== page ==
About the book:Eternal Dreams is a fiction fantasy tale about six teenage friends who escape into a dream world to hide from the horrors of their own lives, only to find that reality is catching up with them anyway. Drephoria, the name of the stunning dream world created from their collective minds, will test the limits of their friendship, break the balance between good and evil, and prove the true value of memories and the imagination. The first book in the trilogy, The Curse of Memories, focuses on the central character Kail and his dark past, told through memories, while simultaneously introducing the rest of his friends (known as The Inseparable Six) and the other strange and deadly inhabitants of Drephoria. Pitted against the dark queen Malise and her legendary allies known as The Forgotten Four, Kail and his friends must rid their world of evil before they lose themselves forever. Nostalgic, thrilling, heart-breaking, and consistently memorable, Eternal Dreams is a fantasy at its finest.
Interview with Christopher ComptonHow long have you been writing, and how did you start?
I used to read Hardy Boy detective novels when I was really young, probably around seven or eight, and just couldn’t get enough of them. It got to the point where I had run out of books to read and decided to write my own stories, just to read them after. Gordon Linker Mysteries, they were called. I obviously knew the endings before I started reading them, but I quickly started to realize that I was having more fun writing than reading anyway. I would give the stories to my parents and friends to see if they got the same enjoyment out of reading my work as I got out of reading the Hardy Boys. That inclination to produce and share enjoyment is where it all started.
How did you come up with the title of your book?
To be honest, Eternal Dreams was just a working title for quite a while. I knew I wanted the sub-heading to be The Curse of Memories, because of how the book depicts memories as something that holds people back, but Eternal Dreams itself was a placeholder. The more I wrote, however, the more it just made sense. Eventually I stopped trying to think up something that could replace it.
How did you create the plot for Eternal Dreams?
As cheesy and possibly cliché as it sounds, the plot came to me in a dream. Not all at once, of course. That would have been overwhelming. It started with an image, really. Two people standing in a white dreamscape created from their combined imaginations. I didn’t know all the details of who they were or why they were there, but the basics of a dream world were clear to me. By the time I woke up, I started to flesh out what that image could possibly mean. I filled the dreamscape up with heroes and villains and sights people could only see in dreams. That’s when I knew I had a book on my hands.
How do you get to know your characters?
Getting to know my characters was like hanging out with a group of people I knew would be destined to be good friends. It’s a little awkward at first, but after someone cracks a stupid joke and names are exchanged, everyone becomes comfortable. I ask difficult questions of myself and let each character answer them in their own way. I like to think creating each chapter in Eternal Dreams is like rehearsing a scene for a play. I give them the lines, they memorize them, but there’s always room for some improvisation. In those unscripted moments, that’s when I discover who these people really are.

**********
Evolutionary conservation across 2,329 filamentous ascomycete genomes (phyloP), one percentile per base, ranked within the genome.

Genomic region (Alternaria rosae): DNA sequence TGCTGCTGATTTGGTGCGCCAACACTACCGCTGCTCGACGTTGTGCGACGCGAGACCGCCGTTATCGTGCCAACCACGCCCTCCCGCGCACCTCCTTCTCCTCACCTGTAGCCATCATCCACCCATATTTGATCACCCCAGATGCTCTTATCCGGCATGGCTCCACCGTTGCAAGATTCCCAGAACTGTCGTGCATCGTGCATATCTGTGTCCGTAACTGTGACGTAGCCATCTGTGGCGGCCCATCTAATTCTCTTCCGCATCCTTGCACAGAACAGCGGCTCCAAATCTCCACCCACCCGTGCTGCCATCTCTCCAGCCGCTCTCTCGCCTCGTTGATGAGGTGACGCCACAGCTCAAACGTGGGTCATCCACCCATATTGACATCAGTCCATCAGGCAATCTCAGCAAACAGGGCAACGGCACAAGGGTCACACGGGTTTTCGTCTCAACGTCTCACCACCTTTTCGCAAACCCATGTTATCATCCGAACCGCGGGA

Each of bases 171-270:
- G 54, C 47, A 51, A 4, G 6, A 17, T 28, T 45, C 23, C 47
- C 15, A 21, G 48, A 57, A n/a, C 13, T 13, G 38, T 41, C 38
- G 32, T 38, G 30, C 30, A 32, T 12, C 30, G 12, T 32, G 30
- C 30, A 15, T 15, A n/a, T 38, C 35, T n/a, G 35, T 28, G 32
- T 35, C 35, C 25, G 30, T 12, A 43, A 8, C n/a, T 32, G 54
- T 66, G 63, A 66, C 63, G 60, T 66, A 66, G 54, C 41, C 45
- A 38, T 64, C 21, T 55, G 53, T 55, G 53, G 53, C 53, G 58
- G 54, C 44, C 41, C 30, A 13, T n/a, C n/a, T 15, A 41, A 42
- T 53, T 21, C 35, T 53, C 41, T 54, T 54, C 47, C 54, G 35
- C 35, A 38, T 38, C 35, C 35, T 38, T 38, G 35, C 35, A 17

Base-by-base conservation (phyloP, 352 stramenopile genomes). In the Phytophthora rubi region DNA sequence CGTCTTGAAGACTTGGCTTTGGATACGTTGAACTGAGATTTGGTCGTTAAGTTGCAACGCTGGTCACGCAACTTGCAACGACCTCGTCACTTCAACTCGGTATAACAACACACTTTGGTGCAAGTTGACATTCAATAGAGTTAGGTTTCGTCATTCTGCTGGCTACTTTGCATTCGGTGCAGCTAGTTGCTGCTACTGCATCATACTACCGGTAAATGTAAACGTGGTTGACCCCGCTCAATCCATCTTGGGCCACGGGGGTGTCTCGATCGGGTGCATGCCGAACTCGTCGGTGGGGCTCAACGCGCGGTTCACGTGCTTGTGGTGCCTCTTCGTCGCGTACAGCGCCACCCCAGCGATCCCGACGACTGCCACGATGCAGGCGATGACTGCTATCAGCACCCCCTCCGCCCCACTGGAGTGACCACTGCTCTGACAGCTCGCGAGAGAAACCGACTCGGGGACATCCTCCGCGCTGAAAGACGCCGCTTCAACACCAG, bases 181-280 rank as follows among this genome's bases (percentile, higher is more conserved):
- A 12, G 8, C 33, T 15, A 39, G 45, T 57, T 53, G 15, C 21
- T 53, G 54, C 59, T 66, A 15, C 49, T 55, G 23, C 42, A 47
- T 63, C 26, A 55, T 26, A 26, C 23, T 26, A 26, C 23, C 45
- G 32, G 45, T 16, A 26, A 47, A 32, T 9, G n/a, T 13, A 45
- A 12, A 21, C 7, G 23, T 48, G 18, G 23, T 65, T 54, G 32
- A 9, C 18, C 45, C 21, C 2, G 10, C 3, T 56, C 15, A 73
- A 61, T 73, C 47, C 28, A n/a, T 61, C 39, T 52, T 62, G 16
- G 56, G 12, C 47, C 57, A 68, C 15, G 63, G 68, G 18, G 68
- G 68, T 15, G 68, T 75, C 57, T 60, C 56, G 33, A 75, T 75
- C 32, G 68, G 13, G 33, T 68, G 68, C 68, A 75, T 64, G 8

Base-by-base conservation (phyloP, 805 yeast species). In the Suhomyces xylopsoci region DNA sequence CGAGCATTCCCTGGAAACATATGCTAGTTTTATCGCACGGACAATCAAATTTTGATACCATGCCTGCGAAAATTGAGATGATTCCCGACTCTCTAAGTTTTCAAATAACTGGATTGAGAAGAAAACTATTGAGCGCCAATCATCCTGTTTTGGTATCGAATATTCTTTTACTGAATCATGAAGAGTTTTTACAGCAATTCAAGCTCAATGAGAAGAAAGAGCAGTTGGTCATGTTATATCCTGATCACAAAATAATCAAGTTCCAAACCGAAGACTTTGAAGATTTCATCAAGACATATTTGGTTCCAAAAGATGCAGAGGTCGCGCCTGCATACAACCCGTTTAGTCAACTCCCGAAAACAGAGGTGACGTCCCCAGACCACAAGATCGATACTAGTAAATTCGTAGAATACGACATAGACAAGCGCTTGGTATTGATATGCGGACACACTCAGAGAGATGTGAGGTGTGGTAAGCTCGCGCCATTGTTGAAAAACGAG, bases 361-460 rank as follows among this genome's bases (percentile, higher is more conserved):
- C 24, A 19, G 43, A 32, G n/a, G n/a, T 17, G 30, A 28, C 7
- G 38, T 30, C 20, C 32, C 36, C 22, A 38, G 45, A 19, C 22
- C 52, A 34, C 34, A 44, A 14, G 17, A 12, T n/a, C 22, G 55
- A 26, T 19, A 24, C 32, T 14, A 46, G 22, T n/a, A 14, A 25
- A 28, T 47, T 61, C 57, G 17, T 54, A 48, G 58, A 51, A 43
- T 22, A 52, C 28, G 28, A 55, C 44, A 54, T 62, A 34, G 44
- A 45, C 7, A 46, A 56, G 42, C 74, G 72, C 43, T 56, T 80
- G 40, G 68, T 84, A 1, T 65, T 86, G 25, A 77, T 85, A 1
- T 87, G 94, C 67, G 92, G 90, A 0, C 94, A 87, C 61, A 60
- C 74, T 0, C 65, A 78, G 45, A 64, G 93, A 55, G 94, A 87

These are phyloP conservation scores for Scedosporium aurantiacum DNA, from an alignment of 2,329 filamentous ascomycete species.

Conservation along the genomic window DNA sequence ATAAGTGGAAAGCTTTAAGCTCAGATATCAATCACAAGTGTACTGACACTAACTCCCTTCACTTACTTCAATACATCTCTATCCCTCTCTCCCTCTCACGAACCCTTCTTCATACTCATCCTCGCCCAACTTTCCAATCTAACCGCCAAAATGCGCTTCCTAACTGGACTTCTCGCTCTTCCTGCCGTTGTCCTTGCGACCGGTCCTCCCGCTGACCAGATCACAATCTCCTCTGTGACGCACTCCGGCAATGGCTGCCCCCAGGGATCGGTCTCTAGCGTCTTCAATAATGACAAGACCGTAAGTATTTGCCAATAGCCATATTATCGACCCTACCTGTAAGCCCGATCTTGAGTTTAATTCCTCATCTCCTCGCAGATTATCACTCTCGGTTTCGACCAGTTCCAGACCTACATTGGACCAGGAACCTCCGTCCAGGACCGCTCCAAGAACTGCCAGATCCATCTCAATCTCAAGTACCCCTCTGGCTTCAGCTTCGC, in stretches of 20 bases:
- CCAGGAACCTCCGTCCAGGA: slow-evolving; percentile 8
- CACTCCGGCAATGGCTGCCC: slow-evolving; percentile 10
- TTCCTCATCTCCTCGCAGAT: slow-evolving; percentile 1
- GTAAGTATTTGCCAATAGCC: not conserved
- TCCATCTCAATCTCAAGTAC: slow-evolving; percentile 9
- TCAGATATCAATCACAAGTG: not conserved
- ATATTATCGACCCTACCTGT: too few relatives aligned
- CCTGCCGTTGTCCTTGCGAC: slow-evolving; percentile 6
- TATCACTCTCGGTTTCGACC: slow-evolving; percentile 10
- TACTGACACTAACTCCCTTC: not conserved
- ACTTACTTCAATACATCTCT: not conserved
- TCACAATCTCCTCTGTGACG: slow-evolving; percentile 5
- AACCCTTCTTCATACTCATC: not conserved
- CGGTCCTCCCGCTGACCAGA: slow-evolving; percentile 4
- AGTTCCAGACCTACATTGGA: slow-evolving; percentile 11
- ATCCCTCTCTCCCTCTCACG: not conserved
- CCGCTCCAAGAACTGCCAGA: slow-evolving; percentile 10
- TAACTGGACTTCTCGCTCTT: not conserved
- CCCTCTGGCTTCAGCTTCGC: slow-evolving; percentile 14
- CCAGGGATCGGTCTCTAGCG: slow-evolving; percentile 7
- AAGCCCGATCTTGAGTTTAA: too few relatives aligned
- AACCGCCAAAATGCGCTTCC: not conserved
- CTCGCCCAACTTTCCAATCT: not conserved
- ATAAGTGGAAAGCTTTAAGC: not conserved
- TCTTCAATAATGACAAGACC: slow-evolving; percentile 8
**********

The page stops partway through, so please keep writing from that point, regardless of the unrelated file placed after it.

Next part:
Which character did you most enjoy writing?
Each member of The Inseparable Six is very dear to me and picking a favorite to write for is like picking which kid I am most proud of. I guess I’ll just have to live with those consequences. Kanoa, the dreamer of the group, always strikes a chord with me. While he isn’t the main character, the story practically revolves around him. He packs a huge amount of momentum behind him and every scene he’s a part of has a chance to go completely off the rails. That level of danger and unpredictably is always a thrill, but it can also be somewhat emotionally exhausting writing him. Sure, he’s a dreamer finally getting his dream world, but in his mind, he had to wait far too long and suffer far too many disappointments to get there. Reality has taken a toll on him as the damaged layers start to pull away it becomes obvious that letting his imagination go wild is perhaps not the best idea.
Are any of your characters inspired by real people?
It would be unfair of me to say that all the characters in Eternal Dreams are totally original or pure works of my own imagination. The overlap in personal qualities between my own friends and The Inseparable Six are impossible to ignore. I’ve literally lifted parts of conversations I’ve had with my friends to use as dialogue, with their permission of course. I won’t go into specifics as to which character resembles which friend, but they probably know who they are. I just hope I don’t owe them royalties.
Are you like any of your characters?
Even more so than my friends, The Inseparable Six are reflections and fractions of me. At the risk of that sounding completely conceited, I’ll explain that I think everyone has more than one personality they share with the world. A single person can have many personas. The Inseparable Six are an expansion of my many personas. Kail, the main character, is the introverted, pessimistic side of me, Cora is the ambitious side that never stops looking forward, Thalia embodies my youthful, energetic qualities etc. I take multiple traits that match with one another and flesh them out until they form a character. So while no single character is more like me than another, they combine into a pretty accurate portrait of who I’ve been, who I am, and who I might become.